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Lender competition drives mortgage product numbers to record high

Date online: 18/09/2014

A total of 12,265 products were available in August: the largest number in over five years since the Index began tracking this data in April 2009, surpassing the previous record of 12,106 in December 2013. 

The mortgage product range grew by 964 between July and August alone – the biggest monthly increase in over three years, since April 2011. New intermediary products outnumbered new direct-only products by almost 5:1, with 798 extra products available via brokers in August than in July, compared with just 166 more being offered direct from lenders. Intermediary product numbers rose at twice the rate of direct products (10% vs. 5%).

The 8,576 broker products available in August was the largest total for 2014 to date and more than twice the number available direct from lenders (3,689). Having dipped in June, intermediary product numbers have now grown by 1,278 in the last two months while the direct product range has fallen by 104. Brokers had access to 70% of products in August, up from 69% in July and 66% in June.

Remortgaging activity has increased the most over the last year

Despite the summer slowdown, mortgage application volumes were significantly up year-on-year with total applications 14% higher than in August 2014. Data from over 600 brokers and 900 estate agents shows the remortgage market has seen the greatest annual increase in activity, with applications in August 2014 up 19% year-on-year while purchase applications were up 12%.

Remortgaging during August was driven by customers with more valuable homes (+3%) and greater sums of equity to put forward (+7%) than in July. Recovering house prices meant that the typical value of a home being remortgaged in August was up 24% year-on-year (to £319,320 from £257,342), allowing applicants to put up 43% more equity (£151,489, up from £105,845).

In contrast, purchase activity was fuelled by customers buying cheaper homes (-2%) and seeking less mortgage finance (-2%) than in July, although both figures were up year-on-year (by 6% and 7% compared with August 2013).

Appeal of fixed rates defies rising prices

Speculation on the timing of an interest rate rise saw a slight drop in borrowers’ preference for fixed rates in August, with 94% of homebuyers fixing (down from 95% in July) and 87% of homeowners remortgaging (down from 89% in July).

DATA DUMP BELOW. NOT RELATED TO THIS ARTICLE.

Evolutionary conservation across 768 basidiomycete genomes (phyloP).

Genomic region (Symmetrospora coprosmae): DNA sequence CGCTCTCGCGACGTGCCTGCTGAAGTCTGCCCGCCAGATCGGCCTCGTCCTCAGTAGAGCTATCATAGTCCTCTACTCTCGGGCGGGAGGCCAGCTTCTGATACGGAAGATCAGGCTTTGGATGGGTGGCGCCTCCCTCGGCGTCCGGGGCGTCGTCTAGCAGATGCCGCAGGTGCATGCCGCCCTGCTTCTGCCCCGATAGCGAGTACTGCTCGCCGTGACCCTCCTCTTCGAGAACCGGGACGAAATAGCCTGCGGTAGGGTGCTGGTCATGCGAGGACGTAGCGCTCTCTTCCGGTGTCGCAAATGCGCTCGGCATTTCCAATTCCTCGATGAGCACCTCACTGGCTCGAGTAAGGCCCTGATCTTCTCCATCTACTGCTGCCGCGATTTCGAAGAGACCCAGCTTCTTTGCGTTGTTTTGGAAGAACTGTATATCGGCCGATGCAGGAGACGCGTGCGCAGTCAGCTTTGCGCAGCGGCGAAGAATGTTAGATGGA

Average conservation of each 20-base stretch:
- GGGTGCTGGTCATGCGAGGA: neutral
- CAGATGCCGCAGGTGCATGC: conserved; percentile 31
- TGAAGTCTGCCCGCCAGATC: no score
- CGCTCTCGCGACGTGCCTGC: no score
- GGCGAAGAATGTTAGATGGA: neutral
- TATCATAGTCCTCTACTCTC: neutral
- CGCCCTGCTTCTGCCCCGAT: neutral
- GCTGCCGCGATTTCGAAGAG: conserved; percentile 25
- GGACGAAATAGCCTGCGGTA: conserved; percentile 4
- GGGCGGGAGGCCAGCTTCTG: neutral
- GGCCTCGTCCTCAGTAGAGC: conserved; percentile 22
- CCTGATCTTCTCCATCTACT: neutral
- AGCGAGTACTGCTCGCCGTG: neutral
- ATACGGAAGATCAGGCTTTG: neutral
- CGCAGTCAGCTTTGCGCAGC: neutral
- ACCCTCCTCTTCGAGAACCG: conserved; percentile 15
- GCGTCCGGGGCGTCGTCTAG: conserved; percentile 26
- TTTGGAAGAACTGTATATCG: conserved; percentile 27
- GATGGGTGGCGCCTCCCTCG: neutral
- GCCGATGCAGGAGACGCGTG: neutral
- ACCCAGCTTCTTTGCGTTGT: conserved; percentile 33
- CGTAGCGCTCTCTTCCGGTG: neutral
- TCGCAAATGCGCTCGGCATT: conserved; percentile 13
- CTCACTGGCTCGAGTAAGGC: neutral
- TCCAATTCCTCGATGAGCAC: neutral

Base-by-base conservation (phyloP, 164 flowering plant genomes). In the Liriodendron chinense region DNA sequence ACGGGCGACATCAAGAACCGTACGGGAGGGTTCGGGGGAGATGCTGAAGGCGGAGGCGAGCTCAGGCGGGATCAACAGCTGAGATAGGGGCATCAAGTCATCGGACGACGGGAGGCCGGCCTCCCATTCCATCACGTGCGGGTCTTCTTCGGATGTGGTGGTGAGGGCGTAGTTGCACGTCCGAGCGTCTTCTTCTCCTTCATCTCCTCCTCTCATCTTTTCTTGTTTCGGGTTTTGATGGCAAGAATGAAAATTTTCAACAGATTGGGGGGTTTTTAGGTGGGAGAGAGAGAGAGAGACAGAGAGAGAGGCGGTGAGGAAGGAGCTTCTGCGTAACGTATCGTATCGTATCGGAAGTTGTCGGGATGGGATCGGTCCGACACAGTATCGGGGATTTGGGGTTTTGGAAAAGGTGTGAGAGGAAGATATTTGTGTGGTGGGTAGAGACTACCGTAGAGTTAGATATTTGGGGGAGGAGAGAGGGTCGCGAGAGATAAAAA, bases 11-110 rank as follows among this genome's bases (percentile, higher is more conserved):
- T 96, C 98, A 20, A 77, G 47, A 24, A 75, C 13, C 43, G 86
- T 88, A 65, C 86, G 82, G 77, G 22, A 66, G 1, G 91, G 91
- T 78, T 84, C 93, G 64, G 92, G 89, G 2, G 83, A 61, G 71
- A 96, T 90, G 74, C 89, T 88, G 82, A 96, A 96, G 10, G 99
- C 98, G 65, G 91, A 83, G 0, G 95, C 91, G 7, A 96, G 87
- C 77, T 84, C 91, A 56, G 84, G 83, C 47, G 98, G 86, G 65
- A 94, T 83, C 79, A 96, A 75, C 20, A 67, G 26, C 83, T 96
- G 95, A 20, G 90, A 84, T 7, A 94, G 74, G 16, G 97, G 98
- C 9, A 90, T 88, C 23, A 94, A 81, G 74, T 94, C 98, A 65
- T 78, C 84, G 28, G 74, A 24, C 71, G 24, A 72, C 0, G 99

Despite this, fixed rates remained noticeably more attractive than a year ago – particularly among borrowers seeking to improve their existing deal. August 2013 saw just 79% of remortgagers and 91% of homebuyers opting to fix.

Using data from Moneyfacts.co.uk, the Index shows that the appeal of fixed rates comes despite the fact that the average two and five year product was more expensive in August 2014 than it was twelve months earlier. Average two year fixed rate pricing was 2 basis points (bps) higher while average five year pricing was 38bps higher. In contrast, the average three year fixed rates has fallen by 27bps in the last twelve months while the average two year tracker rate was 48bps lower in August 2014 than in August 2013.

Brian Murphy, head of lending at Mortgage Advice Bureau, comments:

“The Mortgage Market Review (MMR) has put advice at the heart of getting a mortgage and underlined the value of speaking to a broker to access the best choice of deals. 

The mortgage industry may have paused for breath following MMR, but looking at both supply and demand during August, there are strong signs of enthusiasm from both lenders and consumers. Despite the holiday season, we have still seen double-digit growth in mortgage applications year-on-year while lenders are tripping over themselves to outdo one another with their latest deals.

It is an encouraging sign that healthy competition can continue under the new regime, and shows that consumer choice remains intact: just with carefully monitored parameters in place to govern who can borrow and how much. It means the market recovery can continue on a steady footing and absorb the impact of the eventual base rate rise.”

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